Monitoring coverage of teat spray systems and maintenance
Post milking teat disinfection is an essential part of any mastitis control plan, and over the last 40 years has been shown to be very effective in controlling the spread of mastitis. With the correct product, it also has major benefits in improving and maintaining teat skin condition so that the teat can withstand the rigours of milking. Dry and cracked teat skin is not only more difficult to keep clean, but also harbours populations of mastitis causing organisms. In addition during the milking process cows suffer discomfort and even pain when teat skin is dry and cracked. This impacts on the milk let down response and leads to ineffective milking out. This in turn can then go on to cause damage to the integrity of the teat and therefore the first line of the udders defence.
Pre-milking teat disinfection can also have benefits in improving teat cleanliness prior to unit attachment, can help in the control of environmental mastitis, in particular, and aid the milk let down response as part of a complete milking routine.
Manual teat spraying with a vacuum operated lance is arguably the most common form of teat disinfection, although automatic systems in all their guises are becoming more popular.
However, what constitutes teat disinfection? The 2013 study funded by Ambic into the efficacy of teat barrel coverage by manual spraying found significant variation in both teat end and teat barrel coverage. With some farms they were technically carrying out teat disinfection, but in practice it was totally ineffective and a waste of time and resources. So how can effective teat spraying be monitored.
The simplest method is to check chemical use. With manual teat spraying the average volume recommended per cow per milking is 15 ml, which was confirmed in the Ambic funded study in 2013. Automatic teat disinfectant systems are designed to use different amounts per cow per milking, with some allowing the volume to be altered. This information will be readily provided to you by the manufacturer/supplier. The following table is a guide to how long the various sizes of containers should last, based on twice and three times per day and two herd sizes and 15 ml per cow per milking.
Table 1. Teat disinfectant use (days).
|Size of container
|Average number of cows in milk/day
If containers are lasting much longer then insufficient chemical is being applied and the benefits of teat disinfection are being lost. However, use is just one part of the story. How effective is the chemical being applied? Spraying udders is not particularly effective! Observation is all – when teat spraying look at how effective the task has been done. The aim is to not only cover the teat end but also all the teat barrel. So often it is only the side of the teat nearest the operator that gets covered with disinfectant, with little or none applied to the front plane. The problem is more noticeable in rotary and 90° rapid exit parlours, due to the position of the teats in relation to the operator.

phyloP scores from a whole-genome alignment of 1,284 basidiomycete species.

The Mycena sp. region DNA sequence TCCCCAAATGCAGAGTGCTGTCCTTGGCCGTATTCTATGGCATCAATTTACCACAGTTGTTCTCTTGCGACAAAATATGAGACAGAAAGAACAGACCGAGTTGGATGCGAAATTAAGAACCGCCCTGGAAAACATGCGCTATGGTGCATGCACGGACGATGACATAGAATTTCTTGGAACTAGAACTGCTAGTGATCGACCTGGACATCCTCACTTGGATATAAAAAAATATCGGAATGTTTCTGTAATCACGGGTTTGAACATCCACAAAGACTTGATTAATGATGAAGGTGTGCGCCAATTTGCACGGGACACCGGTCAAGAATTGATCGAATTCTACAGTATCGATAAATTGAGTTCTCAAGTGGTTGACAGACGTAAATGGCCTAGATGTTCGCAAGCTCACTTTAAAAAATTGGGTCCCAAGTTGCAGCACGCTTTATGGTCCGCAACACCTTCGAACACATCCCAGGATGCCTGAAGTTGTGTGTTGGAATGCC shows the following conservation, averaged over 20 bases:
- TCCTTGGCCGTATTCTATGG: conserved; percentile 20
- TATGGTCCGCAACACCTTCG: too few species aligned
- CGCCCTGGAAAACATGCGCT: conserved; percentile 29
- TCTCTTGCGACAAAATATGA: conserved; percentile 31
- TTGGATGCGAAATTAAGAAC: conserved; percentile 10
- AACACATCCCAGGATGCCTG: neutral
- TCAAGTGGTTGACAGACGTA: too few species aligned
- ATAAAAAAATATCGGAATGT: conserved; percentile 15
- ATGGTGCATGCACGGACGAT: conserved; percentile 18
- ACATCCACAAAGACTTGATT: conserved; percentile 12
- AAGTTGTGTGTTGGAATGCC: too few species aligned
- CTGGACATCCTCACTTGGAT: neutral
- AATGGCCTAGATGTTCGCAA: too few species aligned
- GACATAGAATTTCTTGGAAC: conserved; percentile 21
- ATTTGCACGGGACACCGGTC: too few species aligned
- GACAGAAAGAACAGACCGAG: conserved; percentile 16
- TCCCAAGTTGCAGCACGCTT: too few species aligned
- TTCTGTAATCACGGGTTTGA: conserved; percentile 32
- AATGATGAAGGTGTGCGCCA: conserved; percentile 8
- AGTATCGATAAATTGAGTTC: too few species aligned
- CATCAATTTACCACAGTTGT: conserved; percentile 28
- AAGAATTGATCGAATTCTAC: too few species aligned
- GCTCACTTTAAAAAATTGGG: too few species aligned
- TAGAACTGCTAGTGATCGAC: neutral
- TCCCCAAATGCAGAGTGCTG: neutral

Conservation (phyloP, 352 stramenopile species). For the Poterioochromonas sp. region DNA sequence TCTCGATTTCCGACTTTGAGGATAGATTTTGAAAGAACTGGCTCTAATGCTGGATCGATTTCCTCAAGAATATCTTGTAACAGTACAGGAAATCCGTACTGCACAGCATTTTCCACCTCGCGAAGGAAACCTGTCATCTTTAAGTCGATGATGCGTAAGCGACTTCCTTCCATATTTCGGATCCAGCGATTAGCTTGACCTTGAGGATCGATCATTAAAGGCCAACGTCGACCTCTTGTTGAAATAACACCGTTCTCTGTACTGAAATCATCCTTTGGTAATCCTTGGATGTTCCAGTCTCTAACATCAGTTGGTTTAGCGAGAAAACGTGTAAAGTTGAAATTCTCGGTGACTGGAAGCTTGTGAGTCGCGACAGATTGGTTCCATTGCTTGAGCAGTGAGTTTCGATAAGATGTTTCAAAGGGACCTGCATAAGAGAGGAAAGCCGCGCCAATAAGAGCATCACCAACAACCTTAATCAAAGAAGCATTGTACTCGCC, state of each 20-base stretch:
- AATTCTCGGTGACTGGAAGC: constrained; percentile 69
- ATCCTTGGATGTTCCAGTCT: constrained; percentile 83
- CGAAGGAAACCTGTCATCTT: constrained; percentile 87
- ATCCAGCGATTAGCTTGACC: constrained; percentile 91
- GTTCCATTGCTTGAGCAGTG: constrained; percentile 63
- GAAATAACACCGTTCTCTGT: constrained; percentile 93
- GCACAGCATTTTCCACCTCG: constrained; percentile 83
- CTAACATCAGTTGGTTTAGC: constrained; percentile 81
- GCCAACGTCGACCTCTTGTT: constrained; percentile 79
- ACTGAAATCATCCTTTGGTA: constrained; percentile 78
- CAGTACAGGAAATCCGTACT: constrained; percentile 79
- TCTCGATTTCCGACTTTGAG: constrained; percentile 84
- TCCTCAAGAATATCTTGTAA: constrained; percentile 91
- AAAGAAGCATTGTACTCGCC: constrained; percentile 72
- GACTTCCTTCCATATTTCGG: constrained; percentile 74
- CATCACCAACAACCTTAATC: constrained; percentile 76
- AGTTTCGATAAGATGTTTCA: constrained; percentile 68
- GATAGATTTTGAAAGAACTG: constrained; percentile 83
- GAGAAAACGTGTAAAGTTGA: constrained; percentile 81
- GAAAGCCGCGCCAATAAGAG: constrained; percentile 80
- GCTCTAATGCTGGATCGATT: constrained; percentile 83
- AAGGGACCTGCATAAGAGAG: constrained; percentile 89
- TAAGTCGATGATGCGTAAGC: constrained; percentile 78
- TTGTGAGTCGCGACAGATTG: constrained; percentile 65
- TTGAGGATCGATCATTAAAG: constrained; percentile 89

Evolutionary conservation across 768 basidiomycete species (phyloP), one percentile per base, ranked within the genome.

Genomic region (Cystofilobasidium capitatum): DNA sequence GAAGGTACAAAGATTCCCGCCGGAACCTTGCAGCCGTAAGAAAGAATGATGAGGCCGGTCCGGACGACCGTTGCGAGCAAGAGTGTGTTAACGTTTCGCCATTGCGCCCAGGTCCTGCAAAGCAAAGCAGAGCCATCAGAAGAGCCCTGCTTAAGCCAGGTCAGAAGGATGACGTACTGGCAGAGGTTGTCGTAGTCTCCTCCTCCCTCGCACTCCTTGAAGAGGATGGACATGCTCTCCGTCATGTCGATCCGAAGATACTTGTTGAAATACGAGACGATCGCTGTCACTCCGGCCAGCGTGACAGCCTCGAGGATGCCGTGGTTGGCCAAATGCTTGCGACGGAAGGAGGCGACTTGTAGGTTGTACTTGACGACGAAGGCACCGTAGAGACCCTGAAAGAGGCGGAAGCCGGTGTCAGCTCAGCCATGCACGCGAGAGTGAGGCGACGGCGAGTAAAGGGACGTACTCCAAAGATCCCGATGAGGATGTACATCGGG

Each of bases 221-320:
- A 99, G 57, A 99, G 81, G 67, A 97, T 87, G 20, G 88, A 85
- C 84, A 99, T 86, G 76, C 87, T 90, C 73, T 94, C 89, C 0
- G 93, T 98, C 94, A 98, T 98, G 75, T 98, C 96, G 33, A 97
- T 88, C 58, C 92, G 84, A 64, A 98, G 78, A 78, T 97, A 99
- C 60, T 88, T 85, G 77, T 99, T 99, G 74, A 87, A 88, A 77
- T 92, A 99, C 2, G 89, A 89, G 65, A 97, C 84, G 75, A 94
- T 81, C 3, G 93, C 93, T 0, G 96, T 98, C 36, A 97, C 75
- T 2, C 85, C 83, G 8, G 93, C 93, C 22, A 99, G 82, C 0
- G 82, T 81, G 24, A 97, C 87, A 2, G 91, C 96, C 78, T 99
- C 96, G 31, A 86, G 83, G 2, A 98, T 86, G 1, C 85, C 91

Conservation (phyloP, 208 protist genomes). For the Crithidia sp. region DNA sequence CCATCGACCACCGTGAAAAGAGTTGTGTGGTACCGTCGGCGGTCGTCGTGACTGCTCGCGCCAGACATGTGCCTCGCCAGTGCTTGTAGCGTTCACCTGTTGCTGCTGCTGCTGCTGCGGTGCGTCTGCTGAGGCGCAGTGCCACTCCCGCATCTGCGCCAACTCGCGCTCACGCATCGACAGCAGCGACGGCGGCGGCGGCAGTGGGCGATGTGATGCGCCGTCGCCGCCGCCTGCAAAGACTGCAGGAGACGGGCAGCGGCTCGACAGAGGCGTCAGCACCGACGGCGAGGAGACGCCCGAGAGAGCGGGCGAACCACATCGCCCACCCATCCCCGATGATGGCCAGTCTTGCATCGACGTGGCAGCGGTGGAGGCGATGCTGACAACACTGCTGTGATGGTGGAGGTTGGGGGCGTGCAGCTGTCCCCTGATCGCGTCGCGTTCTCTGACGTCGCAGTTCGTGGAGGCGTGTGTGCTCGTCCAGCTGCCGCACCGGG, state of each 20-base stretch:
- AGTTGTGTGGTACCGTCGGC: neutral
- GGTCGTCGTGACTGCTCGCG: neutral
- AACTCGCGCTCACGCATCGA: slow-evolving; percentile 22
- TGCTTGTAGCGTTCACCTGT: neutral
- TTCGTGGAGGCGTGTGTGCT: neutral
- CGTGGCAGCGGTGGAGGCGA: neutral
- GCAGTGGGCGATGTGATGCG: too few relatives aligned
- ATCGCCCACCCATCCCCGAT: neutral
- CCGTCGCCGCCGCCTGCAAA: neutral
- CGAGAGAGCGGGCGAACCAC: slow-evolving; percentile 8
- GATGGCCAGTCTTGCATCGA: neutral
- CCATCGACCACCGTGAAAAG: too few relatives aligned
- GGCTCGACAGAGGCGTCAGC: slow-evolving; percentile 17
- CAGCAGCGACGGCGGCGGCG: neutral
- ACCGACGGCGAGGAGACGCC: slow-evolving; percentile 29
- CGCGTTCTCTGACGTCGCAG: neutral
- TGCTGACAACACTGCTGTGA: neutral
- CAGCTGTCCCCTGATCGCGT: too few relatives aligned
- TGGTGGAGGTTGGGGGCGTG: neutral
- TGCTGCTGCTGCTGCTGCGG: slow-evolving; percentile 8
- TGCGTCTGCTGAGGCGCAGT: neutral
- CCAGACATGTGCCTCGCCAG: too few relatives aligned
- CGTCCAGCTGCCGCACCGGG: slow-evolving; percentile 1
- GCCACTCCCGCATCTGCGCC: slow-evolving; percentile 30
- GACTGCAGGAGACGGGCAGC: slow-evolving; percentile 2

This can easily be checked by using a piece of paper towel to “dab” the far side of the cows’ teats (but choose your cows carefully). If little disinfectant appears then you realise the task is not being effectively carried out. With labour at a premium on many farms it is tempting to rush this part of the milking routine – but reflect on how long one case of mastitis adds to each milking. A more detailed monitoring of the effectiveness of teat disinfection can be carried out, where teat end and teat barrel coverage is scored. Coverage of the teat end is either a Hit or Miss and the front and rear planes of each teat are scored out of 50 – so if half the front side of the barrel is covered the score is 25. If all the rear side is covered the score is 50, giving 75% teat barrel coverage. This assessment can be done by farm staff or by using consultants.
Although the aim is for 100% of teat ends and teat barrels to be covered, a realistic target is 100% of teat ends and at least 50% of each side of the teat barrel. These targets are the same for manual or automatic teat spraying – and teat dipping.
Besides the human element, equipment has to be regularly serviced. The ends of the vacuum operated lances often become worn as the spray head usually ends up scraping along the operator pit floor. A good spray pattern is essential. The spray nozzle can also get blocked – removing and thoroughly washing out is a simple but effective job. Do not unblock with a needle or similar as this will adversely affect the spray pattern.
Teat disinfection is a vital part of a mastitis control programme, but is must be followed and applied effectively. Simple monitoring and observations will help ensure success.